Leachate/Worm Juice – The liquid run off (or seepage) that settles in or below the bottom of a worm farm. Check for accumulated leachate in your worm farm frequently.
Worm Tea – The end result of suspending pure worm castings in highly oxygenated water (brewing).
Leachate – Leachate can contain phytotoxins (toxins that can harm plants and humans). Some of these toxins are created by bacteria. Every worm farm has good and bad microbes. This is ok of course, as long as the good ones outnumber the bad ones. Some leachate can contain harmful pathogens because it has not been processed through the worm’s intestinal tract. It should not be used on edible garden plants.
During decomposition, waste releases liquid from the cell structure. This liquid or leachate seeps down through the worm farm into the collection area. The leachate should be drained regularly and if you are getting more than a few mL’s of liquid in a day, the worm farm is probably too wet! We recommend leaving your tap open with a container underneath to catch the leachate to avoid having it build up in your system. Just keep an eye on it to make sure your container doesn’t overflow!
While leachate can have value as a liquid fertilizer it should be treated with caution. For every story extolling the benefits of using leachate there is one lamenting the problems from having used it. If you decide you want to use the leachate we recommend taking some extra steps.
DO NOT use it if it smells bad! Pour it out on an area where it cannot harm other plants.
Dilute it ten parts water to one part leachate (10:1) minimum
Aerate it with an air pump if available.
Use it outdoors on shrubs, ornamentals or flowering plants only. DO NOT use on plants you intend to eat.
Worm Tea – Worm tea is known mostly for its ability to boost microbiological activity in soil by adding bacteria, fungi, acinomycetes, and protozoa to the soil. It is brewed by either soaking a porous bag full of worm castings in water or simply dumping the castings into a container of clean chemical free water. Molasses (an optional food source) is then added to the water as a catalyst to stimulate growth of the microbes. Then last, an air pumping system is installed to increase an aerobic (oxygenated) environment for the microorganisms.
Worm tea is beneficial in so many ways. The microbes delivered in worm tea help plants by out-competing anaerobic and other pathogenic organisms and by occupying infection sites on plants’ root and leaf surfaces.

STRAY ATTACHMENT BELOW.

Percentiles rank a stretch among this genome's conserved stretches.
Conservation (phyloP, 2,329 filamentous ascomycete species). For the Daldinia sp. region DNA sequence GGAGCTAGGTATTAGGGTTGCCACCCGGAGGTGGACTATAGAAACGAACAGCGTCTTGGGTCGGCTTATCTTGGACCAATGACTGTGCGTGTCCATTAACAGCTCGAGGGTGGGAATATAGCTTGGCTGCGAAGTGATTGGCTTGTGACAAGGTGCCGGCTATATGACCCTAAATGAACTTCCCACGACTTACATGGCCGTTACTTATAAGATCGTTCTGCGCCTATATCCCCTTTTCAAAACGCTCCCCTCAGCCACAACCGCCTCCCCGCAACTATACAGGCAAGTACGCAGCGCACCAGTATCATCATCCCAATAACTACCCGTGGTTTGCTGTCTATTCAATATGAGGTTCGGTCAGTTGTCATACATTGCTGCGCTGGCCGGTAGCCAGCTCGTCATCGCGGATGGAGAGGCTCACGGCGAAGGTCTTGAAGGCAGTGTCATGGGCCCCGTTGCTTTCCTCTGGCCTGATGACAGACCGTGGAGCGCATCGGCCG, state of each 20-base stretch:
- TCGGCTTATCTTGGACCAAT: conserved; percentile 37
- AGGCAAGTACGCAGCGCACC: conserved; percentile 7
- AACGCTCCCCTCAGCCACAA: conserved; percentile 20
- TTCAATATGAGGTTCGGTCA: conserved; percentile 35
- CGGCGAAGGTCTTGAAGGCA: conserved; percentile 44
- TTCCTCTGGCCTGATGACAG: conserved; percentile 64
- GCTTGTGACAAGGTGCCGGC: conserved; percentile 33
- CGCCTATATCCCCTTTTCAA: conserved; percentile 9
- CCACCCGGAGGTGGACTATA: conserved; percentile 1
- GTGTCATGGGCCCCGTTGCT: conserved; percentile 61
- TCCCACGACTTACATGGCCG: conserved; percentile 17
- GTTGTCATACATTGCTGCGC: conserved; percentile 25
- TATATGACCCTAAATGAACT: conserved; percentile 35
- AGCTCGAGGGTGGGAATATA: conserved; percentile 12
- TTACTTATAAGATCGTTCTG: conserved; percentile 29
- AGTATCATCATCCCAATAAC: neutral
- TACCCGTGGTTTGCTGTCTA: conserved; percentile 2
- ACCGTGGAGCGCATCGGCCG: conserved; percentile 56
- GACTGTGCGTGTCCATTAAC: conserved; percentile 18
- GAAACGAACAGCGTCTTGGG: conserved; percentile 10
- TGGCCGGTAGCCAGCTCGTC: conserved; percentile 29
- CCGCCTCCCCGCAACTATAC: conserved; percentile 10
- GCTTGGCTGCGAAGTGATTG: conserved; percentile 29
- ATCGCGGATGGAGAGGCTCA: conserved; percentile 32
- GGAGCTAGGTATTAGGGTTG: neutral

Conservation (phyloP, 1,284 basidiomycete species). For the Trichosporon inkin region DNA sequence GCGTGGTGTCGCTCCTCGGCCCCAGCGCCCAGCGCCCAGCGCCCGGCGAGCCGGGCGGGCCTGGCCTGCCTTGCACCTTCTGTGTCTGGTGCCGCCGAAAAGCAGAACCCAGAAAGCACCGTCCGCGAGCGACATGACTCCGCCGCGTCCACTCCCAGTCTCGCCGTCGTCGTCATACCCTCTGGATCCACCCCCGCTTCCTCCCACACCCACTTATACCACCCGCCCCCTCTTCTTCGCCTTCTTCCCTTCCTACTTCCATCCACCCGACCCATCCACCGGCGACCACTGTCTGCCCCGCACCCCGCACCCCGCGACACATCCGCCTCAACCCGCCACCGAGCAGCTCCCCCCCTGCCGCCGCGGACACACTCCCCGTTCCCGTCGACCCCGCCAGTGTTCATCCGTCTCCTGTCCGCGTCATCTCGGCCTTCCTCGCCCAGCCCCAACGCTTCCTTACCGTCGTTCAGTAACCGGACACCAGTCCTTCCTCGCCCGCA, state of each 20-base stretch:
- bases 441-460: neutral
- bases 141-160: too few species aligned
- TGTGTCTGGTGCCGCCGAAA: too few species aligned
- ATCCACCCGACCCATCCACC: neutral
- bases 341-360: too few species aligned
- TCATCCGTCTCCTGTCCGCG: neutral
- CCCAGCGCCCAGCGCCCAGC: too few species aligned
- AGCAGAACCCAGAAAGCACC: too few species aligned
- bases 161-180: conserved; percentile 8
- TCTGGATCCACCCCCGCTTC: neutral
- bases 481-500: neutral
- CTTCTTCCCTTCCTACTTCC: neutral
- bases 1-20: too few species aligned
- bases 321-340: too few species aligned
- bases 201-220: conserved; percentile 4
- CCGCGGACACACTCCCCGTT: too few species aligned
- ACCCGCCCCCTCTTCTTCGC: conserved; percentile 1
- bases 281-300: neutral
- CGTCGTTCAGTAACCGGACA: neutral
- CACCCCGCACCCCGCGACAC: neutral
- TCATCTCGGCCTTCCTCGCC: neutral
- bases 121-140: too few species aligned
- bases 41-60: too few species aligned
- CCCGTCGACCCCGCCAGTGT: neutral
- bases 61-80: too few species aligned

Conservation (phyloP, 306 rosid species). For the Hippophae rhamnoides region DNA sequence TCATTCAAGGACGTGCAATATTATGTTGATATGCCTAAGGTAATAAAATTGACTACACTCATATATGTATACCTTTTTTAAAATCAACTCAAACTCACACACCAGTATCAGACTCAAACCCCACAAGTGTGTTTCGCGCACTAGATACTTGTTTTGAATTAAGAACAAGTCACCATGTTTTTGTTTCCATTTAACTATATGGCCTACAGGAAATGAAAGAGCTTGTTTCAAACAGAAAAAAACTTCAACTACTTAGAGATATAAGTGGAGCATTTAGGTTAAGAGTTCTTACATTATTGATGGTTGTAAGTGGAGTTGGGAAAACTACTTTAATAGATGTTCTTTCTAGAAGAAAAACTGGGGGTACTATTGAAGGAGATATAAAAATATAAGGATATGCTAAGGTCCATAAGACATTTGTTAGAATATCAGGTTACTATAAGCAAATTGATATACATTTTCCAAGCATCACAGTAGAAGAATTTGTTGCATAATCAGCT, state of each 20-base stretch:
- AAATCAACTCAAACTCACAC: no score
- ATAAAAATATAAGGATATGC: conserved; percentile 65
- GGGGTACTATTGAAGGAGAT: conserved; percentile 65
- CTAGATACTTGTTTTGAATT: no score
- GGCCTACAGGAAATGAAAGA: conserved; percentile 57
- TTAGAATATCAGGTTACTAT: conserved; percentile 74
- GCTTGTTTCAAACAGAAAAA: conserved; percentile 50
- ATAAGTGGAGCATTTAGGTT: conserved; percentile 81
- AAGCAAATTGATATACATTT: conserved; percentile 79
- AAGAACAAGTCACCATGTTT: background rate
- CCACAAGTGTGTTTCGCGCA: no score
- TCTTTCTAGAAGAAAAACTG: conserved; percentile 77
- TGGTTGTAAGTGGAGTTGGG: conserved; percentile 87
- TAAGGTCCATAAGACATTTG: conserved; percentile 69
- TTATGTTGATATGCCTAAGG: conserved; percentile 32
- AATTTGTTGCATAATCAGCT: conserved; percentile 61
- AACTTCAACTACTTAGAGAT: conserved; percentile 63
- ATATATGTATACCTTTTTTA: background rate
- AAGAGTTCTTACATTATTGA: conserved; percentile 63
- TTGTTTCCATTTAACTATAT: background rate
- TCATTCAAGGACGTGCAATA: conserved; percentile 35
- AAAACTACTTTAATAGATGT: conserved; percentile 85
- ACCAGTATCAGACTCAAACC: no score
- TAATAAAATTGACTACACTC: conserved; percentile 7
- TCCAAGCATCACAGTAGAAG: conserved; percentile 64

The purpose behind creating worm tea is to speed up the growth rate of microbes such as bacteria, fungi, protozoa, and nematodes, and to multiply their numbers exponentially. One reason for applying the tea to your plants is that it is absorbed more rapidly by the plant than castings, which are released over time.
When you spray or pour the tea on the soil not only are you feeding the plant, but you increase the number of beneficial microbes in the soil, thus crowding out the bad. It has been proven that the tea, along with the castings, can significantly increase plant growth, as well as crop yields, in the short term (a season) and especially the long term over a period of seasons.
Along with these great benefits come a boost in the plant’s own immune system to be able to resist parasites like the infamous aphid, tomato cyst eelworm, and root knot nematodes. Plants produce certain hormones (like the jasmonic hormone) that insects find distasteful so they are repelled. Worm tea also helps a plant to resist diseases such as Pythium and Rhizoctonia.
When worm tea is sprayed on leaves and foliage, the bad disease-causing microbes are again outnumbered and cannot populate to the levels of taking over a single plant. The tea also aids the plant in creating the “cuticle”, a waxy layer on top of the epidermis, or plant skin. This waxy surface protects the leaves from severe elements and reduces attacks by certain harmful microorganisms and insects.
Always use only unchlorinated water, rainwater, pond or distilled water.
Brewing nutrients also influence the finished worm tea. To encourage the development of fungi in the tea and good bacterial dominance, feed 50ml of molasses and 10ml of kelp or seaweed extract to every 20 litres of worm tea. For the molasses, you can substitute with brown sugar, honey or maple syrup if you like.
Solids – known as ‘castings’, worm poo will develop in the layer/s where your worms live – the top, middle and lower layers of your farm. Castings take longer to accumulate than wee, and can be harvested every 4-6 months. Scrape away the top level and harvest the castings below that look like rich, dark soil.
Feeding your worms:
YES – Fruit and vegie scraps, teabags (staple removed) coffee grounds, crushed eggshells, composted sheep, horse and cow manures, moist cardboards and newspapers etc.
NO – Onion, garlic, chilli, dairy, citrus fruit (lemons, limes or oranges), meat and bones, fish, oils or grease, dog or cat faeces etc